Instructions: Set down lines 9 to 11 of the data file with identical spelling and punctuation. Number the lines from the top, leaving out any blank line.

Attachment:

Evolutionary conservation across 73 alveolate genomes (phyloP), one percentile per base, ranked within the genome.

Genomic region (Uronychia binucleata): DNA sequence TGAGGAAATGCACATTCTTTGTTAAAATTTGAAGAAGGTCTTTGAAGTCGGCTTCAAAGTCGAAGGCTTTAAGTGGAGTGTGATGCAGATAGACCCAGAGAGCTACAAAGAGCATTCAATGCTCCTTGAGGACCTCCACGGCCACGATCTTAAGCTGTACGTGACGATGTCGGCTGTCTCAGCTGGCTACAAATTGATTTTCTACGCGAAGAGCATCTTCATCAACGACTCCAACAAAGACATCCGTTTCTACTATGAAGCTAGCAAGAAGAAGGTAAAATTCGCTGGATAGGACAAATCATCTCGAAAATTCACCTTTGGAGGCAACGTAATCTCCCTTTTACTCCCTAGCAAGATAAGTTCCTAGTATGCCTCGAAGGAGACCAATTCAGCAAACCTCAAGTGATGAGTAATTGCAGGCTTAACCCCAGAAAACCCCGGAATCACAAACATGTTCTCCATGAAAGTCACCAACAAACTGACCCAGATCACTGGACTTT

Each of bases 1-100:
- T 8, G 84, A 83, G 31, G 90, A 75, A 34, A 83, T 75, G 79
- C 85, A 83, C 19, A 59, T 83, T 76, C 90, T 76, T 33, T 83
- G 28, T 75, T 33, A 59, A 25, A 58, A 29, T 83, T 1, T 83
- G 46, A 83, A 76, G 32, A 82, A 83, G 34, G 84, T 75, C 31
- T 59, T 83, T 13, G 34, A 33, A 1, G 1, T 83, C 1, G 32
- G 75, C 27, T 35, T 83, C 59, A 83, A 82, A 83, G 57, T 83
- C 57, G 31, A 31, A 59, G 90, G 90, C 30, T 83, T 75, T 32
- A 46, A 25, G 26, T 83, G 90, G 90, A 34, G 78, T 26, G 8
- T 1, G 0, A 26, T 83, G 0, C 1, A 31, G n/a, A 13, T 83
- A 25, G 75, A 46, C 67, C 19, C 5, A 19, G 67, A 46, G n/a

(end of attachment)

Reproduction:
- G 75, C 27, T 35, T 83, C 59, A 83, A 82, A 83, G 57, T 83
- C 57, G 31, A 31, A 59, G 90, G 90, C 30, T 83, T 75, T 32
- A 46, A 25, G 26, T 83, G 90, G 90, A 34, G 78, T 26, G 8